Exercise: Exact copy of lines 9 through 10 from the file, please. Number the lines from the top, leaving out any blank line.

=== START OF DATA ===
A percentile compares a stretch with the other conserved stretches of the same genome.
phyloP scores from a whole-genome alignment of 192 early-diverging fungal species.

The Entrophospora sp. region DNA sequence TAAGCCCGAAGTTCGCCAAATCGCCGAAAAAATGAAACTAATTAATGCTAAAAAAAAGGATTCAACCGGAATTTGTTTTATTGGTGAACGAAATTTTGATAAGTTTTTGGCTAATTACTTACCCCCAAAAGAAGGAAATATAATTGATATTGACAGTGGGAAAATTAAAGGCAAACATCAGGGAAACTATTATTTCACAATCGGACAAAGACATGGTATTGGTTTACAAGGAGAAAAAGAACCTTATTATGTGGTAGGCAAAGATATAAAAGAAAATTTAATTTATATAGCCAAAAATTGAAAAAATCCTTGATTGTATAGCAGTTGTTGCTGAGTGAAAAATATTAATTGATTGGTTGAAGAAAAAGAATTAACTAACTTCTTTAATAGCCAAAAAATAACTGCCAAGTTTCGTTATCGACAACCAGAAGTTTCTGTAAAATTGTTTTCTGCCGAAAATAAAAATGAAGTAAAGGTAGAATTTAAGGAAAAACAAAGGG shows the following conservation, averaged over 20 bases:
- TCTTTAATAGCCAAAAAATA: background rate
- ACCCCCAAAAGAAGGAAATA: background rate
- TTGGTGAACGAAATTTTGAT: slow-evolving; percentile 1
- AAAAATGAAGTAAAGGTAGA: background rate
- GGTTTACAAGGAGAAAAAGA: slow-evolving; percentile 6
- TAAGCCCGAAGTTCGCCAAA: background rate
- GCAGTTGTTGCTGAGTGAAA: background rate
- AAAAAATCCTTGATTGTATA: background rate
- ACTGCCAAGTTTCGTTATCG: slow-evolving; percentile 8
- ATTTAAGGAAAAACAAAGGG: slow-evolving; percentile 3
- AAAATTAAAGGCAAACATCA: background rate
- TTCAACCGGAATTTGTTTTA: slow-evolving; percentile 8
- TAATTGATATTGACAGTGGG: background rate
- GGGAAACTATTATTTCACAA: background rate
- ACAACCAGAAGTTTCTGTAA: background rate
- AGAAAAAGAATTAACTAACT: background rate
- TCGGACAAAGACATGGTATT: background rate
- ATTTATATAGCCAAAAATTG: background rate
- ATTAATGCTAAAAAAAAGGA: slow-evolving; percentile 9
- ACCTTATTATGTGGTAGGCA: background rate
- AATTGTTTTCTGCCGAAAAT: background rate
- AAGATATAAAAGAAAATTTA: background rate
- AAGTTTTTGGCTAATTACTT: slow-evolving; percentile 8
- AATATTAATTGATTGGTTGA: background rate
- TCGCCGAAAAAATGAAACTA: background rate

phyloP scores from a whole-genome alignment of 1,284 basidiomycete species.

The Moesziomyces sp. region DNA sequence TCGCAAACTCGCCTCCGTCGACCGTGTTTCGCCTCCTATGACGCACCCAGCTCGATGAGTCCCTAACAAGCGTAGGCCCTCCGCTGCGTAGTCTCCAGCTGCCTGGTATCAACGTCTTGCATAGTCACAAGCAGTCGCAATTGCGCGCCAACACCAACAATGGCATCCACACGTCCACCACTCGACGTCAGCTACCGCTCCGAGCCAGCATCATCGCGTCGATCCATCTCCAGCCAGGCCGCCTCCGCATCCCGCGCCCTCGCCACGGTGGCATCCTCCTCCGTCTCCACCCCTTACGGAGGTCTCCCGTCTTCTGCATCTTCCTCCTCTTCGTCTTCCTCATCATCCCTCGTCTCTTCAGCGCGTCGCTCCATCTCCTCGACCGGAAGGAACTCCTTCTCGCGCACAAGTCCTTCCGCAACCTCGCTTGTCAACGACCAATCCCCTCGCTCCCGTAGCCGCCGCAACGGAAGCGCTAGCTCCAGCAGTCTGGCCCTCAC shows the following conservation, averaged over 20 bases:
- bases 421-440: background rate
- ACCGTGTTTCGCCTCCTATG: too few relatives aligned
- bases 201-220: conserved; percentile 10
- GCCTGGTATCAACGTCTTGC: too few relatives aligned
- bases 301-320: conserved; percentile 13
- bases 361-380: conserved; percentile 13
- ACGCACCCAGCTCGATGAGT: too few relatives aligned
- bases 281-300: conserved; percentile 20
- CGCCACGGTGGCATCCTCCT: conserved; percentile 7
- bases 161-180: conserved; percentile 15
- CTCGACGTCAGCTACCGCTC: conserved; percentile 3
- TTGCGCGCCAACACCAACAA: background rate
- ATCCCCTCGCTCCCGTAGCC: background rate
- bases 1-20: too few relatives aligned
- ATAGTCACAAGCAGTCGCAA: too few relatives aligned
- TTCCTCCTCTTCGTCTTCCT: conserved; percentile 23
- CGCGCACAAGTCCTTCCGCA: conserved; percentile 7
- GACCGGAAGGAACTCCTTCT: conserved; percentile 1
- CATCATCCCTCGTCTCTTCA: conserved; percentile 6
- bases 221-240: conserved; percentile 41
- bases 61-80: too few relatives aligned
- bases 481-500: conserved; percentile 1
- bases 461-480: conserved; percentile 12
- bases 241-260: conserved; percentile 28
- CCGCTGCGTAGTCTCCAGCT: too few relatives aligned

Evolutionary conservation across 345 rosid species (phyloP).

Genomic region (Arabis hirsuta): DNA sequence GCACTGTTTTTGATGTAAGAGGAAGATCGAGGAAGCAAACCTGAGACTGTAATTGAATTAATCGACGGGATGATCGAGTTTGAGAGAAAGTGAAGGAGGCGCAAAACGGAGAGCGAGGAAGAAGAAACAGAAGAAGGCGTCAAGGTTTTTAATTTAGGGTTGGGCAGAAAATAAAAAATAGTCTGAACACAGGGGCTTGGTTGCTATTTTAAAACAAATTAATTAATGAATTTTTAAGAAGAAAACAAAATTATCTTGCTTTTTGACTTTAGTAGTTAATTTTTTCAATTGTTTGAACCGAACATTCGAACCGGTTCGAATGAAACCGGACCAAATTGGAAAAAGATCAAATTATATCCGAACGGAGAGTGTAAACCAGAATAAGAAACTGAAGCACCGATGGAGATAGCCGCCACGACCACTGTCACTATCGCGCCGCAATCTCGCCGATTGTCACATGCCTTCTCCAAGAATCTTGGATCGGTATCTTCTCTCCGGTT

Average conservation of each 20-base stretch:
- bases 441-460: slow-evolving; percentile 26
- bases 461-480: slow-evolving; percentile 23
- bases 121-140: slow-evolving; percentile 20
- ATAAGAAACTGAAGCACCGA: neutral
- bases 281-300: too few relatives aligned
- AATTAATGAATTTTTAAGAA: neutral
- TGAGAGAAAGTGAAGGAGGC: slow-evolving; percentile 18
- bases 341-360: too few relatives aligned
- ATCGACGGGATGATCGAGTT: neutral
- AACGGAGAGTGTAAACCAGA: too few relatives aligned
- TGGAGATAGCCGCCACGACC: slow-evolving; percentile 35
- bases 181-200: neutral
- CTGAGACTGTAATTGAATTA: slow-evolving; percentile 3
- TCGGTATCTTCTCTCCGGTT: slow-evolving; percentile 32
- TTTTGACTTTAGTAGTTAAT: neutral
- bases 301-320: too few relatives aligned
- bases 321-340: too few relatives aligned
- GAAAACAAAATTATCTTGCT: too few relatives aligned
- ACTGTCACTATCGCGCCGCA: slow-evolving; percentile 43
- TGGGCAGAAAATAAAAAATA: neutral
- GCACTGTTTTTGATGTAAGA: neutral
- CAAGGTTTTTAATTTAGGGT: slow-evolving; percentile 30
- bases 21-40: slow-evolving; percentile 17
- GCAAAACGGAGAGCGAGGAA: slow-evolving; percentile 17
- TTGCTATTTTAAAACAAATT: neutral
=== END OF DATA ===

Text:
- TAAGCCCGAAGTTCGCCAAA: background rate
- GCAGTTGTTGCTGAGTGAAA: background rate